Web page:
Chris Runion is running for the 25th District House of Delegates seat. But on issue after issue, his positions seem ill-informed or inconsistent. I’m not sure he’s done his homework.
As a volunteer for Jennifer Kitchen, his rival in the Nov. 5 election, I’ve spent months talking with state agencies, scrutinizing budgets, and studying statistics to help her campaign craft realistic, effective policies. The more I learn, the more I worry that Mr. Runion—who’s said he’s ready for “a spirited debate” with Ms. Kitchen, but as of this writing has yet to accept any invitation to actually debate her–hasn’t made similar efforts.
He says he’d champion transparency by pushing the House of Delegates to record subcommittee votes. A quick Google search reveals that it’s already been doing so since 2018.
Last January, he encouraged the Rockingham County Board of Supervisors to support Gov. Ralph Northam’s plan to fix I-81, even if it involved a fuel tax, emphasizing that the problem urgently needed solving this year. Three months later, on talk radio, he attacked the governor for passing that plan—and the fuel tax funding it—too swiftly.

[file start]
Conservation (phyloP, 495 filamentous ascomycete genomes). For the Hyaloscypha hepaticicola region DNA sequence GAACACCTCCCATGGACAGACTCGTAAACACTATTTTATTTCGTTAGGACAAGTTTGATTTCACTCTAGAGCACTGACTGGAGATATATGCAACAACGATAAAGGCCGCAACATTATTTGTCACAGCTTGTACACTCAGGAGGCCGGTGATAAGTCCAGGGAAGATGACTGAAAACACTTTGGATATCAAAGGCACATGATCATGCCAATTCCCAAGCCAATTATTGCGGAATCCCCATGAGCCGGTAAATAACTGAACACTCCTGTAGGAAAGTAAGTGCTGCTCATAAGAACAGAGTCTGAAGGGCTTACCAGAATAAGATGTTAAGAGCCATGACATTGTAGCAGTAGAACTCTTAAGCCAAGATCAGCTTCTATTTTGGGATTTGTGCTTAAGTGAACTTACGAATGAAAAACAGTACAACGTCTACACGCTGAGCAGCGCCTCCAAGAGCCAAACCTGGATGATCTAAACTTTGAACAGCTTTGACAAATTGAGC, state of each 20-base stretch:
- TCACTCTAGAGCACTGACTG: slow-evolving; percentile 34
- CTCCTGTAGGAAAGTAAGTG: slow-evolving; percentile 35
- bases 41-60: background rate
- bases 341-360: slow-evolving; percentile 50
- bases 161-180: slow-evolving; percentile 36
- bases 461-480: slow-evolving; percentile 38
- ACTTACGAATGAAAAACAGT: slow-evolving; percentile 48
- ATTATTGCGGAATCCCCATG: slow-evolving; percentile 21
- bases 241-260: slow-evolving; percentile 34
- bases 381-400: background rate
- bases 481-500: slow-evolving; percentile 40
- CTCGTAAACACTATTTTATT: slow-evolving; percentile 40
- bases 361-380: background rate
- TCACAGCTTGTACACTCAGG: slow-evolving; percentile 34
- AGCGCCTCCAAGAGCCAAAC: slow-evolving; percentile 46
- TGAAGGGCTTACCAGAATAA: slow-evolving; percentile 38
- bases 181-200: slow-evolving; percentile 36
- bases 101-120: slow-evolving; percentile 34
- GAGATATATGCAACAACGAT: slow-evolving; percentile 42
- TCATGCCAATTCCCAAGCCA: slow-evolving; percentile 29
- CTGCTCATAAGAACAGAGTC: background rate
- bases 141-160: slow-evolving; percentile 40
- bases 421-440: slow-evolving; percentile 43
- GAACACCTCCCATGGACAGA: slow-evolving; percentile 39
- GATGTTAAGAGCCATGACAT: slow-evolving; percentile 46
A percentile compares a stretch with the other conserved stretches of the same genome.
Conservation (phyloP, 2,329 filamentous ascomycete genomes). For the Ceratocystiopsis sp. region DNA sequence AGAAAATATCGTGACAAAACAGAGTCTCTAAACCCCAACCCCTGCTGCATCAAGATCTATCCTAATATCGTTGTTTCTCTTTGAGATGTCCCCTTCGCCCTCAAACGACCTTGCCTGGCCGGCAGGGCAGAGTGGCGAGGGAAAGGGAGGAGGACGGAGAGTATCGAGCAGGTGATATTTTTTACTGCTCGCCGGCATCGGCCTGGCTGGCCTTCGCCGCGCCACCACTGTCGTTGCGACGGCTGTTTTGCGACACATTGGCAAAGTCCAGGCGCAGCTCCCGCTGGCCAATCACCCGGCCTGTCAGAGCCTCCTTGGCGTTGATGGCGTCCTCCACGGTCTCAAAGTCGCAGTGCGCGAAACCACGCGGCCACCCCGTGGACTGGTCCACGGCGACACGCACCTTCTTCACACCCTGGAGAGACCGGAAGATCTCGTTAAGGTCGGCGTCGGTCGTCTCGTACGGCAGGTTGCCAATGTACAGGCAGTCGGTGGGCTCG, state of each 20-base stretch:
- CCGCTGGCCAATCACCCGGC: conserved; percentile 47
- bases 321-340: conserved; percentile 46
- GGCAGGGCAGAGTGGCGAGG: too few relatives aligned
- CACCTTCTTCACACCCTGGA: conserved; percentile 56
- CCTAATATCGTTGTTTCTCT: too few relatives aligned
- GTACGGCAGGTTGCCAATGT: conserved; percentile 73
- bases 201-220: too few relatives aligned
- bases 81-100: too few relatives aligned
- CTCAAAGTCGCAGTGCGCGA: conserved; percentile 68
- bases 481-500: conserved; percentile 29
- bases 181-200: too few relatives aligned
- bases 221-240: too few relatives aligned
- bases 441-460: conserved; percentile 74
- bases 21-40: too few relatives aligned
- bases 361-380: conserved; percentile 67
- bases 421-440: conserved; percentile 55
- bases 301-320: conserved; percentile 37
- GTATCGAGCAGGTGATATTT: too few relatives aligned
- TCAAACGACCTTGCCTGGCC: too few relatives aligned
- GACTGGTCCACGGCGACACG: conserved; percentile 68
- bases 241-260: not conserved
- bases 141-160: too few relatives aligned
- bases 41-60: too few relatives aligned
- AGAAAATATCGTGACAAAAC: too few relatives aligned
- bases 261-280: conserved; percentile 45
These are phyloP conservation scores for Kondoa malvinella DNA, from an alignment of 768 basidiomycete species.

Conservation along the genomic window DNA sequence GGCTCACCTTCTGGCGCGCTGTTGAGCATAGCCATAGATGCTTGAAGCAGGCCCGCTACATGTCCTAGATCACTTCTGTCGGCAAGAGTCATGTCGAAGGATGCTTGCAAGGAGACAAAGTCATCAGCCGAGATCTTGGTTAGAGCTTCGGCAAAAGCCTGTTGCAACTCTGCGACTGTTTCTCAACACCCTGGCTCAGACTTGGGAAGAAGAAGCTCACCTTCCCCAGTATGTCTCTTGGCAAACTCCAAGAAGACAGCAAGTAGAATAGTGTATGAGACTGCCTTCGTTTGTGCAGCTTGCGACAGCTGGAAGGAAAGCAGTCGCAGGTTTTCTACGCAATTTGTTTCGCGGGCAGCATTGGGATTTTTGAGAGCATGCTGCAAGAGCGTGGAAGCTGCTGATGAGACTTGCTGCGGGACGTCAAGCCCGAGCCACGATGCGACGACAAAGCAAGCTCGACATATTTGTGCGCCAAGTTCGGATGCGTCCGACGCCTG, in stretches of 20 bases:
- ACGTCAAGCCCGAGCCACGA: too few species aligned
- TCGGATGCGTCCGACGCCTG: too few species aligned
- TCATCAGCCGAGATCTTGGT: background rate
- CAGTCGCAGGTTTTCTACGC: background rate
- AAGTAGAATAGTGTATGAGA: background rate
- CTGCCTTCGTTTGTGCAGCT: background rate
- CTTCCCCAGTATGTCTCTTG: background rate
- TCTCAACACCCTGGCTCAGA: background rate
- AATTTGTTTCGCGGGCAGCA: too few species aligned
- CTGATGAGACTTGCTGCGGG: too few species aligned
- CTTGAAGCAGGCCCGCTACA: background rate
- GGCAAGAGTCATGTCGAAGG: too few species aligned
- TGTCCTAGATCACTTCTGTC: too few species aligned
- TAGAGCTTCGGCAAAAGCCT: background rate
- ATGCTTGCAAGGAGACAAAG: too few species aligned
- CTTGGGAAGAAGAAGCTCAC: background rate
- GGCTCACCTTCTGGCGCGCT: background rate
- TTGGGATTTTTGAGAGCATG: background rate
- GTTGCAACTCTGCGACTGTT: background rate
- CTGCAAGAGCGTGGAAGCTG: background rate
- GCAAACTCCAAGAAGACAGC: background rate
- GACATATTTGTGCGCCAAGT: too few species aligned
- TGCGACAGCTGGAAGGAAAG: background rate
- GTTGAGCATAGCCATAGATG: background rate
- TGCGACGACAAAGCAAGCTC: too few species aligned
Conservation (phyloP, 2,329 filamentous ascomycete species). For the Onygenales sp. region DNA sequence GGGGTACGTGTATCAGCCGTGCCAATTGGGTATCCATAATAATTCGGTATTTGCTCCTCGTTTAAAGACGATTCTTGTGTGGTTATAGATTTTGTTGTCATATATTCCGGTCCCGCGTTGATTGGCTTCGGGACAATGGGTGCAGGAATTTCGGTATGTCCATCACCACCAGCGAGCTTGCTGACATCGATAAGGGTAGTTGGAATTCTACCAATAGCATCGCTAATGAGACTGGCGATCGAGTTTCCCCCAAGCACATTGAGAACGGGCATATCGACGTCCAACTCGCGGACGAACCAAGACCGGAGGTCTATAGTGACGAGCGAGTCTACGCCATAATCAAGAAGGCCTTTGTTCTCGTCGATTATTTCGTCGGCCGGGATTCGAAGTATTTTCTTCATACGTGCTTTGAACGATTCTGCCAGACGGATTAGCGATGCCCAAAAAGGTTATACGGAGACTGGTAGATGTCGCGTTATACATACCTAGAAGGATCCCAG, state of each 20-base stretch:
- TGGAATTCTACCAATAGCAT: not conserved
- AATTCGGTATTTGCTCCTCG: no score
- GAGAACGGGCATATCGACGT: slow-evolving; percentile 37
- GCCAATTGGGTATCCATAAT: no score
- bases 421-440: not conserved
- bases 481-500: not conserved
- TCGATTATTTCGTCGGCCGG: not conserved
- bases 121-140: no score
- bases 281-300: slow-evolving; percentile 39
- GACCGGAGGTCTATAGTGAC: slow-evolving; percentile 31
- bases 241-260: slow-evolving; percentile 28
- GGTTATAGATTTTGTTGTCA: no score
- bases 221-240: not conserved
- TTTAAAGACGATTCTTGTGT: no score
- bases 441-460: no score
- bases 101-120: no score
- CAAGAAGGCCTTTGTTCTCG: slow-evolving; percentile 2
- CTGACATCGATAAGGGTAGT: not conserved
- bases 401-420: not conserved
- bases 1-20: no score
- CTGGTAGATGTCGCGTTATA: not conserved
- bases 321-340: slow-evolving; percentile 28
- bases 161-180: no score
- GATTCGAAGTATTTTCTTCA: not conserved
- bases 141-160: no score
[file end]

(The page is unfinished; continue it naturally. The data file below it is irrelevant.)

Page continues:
And on issues that affect the health of Virginia’s citizens and budget, Mr. Runion seems deeply confused. Medicaid expansion is paid for 90% by the federal government, 10% by Virginia hospitals aiming to reduce their losses from caring for the uninsured, and 0% by your yearly state tax bill. It’s saving Virginia hundreds of millions of dollars annually, covering costs the state once bore itself, and allowing Virginia to add more than $600 million in much-needed education funding.
Mr. Runion wrongly accuses expansion of costing us money for education. His solution—rolling back expansion–would not only deny us that vast annual budget benefit, but also take health insurance away from roughly 1,500 people in his own district. As of January, 45% of them were caretakers for children or family members. Sixty-five percent lived below the poverty line. Mr. Runion’s approach would leave us poorer, financially and in spirit.
I volunteer for Jennifer Kitchen because she cares about getting her facts right. In my experience, she seems driven by principles, not a party line. I’m impressed by her efforts to find practical solutions that will help others—whether they support her or not.